Secondary outcomes of depression and stress were reduced in both active study groups vs the waitlist group (P = .028). Sleep quality also improved in both active intervention groups.
Knowles said the study’s findings were unexpected.
“We had hypothesized that mindfulness training would outperform progressive muscle relaxation and wait-list for improving grief outcomes,” she said.
Mindfulness experts underscore that a state of global relaxation is considered integral to the benefits of mindfulness, which could explain the benefits of progressive muscle relaxation, Knowles noted.
Importantly, progressive muscle relaxation has a key advantage: It is quickly and easily learned, which may partially explain the study’s findings, she added.
“Progressive muscle relaxation is a relatively simple technique, so it is also likely that participants were able to master [the technique] over the 6-week intervention,” Knowles said. “On the other hand, the mindfulness intervention was an introduction to mindfulness, and mastery was not expected or likely over the 6-week intervention.”
Either way, the results shed important light on a potentially beneficial grief intervention.
“Although mindfulness training and progressive muscle relaxation practices may both be perceived as relaxing, mastering progressive muscle relaxation may in fact enable people to maintain better focus in the present moment and generalize nonreactive awareness to both positively and negatively balanced phenomena,” Knowles said.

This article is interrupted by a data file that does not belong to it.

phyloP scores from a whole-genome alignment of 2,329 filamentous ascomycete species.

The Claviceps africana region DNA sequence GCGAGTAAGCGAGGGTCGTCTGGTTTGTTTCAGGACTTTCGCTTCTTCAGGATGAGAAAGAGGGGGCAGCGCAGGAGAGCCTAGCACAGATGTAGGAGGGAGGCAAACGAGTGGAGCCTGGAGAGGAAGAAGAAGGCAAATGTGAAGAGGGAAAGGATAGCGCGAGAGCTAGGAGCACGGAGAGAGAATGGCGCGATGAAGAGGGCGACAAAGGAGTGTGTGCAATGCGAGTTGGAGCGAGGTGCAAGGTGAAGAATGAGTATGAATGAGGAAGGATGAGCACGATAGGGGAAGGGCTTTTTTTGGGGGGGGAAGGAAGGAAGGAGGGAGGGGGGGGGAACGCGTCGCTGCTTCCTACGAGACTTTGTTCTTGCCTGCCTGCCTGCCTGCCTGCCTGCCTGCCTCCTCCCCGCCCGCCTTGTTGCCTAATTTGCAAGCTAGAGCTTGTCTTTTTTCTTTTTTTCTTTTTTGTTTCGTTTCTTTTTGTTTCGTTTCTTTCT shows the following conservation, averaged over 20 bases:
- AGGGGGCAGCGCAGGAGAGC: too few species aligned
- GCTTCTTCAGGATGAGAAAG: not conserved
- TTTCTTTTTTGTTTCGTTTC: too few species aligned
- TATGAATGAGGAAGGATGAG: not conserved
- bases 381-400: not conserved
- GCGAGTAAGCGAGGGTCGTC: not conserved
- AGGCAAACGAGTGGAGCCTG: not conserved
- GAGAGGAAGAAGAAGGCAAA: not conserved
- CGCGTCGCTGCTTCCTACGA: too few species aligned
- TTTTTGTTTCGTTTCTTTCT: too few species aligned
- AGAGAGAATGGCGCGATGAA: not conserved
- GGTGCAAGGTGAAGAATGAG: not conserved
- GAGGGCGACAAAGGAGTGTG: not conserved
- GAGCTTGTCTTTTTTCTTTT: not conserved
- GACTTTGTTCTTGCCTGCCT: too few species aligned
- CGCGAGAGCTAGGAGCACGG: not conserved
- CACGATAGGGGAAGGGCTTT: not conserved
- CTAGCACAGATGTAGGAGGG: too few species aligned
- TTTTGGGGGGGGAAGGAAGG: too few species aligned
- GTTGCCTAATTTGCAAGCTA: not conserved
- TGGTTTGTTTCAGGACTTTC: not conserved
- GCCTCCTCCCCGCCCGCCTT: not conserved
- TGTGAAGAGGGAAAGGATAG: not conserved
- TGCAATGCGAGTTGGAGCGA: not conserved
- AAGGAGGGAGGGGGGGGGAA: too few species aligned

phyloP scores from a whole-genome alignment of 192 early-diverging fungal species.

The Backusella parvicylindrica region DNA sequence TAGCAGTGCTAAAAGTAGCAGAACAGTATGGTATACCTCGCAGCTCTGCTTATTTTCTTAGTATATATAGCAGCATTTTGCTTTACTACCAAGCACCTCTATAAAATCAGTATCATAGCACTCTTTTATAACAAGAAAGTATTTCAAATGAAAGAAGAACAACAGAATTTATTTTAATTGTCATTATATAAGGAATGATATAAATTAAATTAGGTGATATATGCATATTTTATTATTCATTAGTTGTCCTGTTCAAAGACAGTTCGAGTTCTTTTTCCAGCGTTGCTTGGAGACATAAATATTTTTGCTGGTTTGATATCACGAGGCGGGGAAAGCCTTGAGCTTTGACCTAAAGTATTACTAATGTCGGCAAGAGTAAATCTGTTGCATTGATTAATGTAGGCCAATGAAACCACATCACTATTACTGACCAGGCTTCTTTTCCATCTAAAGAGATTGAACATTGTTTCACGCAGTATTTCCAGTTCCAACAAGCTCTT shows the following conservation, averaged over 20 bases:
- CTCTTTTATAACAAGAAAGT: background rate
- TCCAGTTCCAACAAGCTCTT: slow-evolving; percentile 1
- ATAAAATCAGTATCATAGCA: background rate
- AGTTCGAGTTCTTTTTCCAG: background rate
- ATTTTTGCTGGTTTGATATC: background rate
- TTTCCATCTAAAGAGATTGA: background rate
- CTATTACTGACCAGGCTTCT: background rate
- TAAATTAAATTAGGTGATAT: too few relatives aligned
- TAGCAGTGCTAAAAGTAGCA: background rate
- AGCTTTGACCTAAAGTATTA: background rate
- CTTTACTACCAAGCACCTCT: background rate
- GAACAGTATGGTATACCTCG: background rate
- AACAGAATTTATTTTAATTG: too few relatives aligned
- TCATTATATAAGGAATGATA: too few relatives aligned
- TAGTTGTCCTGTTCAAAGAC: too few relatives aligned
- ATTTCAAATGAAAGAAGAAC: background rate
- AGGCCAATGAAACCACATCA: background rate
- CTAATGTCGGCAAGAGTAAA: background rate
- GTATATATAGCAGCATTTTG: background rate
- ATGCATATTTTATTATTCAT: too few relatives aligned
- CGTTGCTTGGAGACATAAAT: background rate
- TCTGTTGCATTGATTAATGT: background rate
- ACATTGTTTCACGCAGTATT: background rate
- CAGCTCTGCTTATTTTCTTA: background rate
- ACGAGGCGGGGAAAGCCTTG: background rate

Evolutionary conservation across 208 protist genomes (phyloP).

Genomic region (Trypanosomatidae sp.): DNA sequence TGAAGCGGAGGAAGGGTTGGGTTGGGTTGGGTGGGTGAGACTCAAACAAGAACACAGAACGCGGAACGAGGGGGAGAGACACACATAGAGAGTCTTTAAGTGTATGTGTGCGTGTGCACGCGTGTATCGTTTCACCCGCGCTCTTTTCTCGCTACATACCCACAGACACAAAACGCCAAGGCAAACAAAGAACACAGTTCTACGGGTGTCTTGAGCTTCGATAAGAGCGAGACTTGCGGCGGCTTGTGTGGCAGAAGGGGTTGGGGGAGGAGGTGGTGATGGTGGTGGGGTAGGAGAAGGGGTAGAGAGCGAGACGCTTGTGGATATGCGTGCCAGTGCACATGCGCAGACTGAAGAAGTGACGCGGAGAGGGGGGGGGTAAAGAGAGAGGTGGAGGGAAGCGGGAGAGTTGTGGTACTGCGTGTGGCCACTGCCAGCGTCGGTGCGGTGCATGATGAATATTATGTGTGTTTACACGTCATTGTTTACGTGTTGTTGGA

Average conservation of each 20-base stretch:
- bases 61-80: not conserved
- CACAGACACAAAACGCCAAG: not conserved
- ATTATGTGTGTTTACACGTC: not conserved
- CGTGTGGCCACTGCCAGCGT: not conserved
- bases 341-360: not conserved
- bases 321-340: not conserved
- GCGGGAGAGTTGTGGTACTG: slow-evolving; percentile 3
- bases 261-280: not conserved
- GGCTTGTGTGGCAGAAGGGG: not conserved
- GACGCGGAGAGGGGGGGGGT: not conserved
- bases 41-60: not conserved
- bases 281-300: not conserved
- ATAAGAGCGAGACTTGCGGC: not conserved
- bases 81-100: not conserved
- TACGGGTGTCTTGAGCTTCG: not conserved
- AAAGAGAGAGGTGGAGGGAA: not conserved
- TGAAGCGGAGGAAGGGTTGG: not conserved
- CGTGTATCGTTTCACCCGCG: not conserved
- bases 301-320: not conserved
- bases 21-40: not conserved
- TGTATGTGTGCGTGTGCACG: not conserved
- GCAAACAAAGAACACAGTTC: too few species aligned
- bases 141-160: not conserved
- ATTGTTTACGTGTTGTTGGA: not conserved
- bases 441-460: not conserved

However, “more research is necessary to clarify how progressive muscle relaxation improves grief outcomes in widows and widowers.”
Commenting for Medscape Medical NewsZoe Donaldson, PhD, assistant professor in Behavioral Neuroscience, Department of Psychology and Neuroscience, University of Colorado Boulder, said the study is important for ongoing efforts in finding effective therapies for grief.
“We often struggle to try to help those experiencing the pain of loss and this study suggests a discrete set of exercises that may help,” said Donaldson, who was not involved with the research.
She also described the study results as surprising, and speculated that a combination of factors could explain the findings.
“First, mindfulness is hard to achieve, so the moderate beneficial effects might increase with more substantial mindfulness training. Secondly, it is not clear why progressive muscle relaxation had an effect, but the focus and attention to detail may engage the central nervous system in a beneficial way that we don’t fully understand,” Donaldson said.
Importantly, it’s key to remember that grief is an individual condition when investigating therapies, Donaldson noted.
“We likely need to develop multiple interventions to help those who are grieving. Incorporating loss can take many forms,” she said.
Anxiety and Depression Association of America (ADAA) 2022. Abstract #305R. Presented March 18, 2022.
The investigators and Donaldson report no relevant financial relationships.
For more Medscape Psychiatry news, join us on Facebook and Twitter.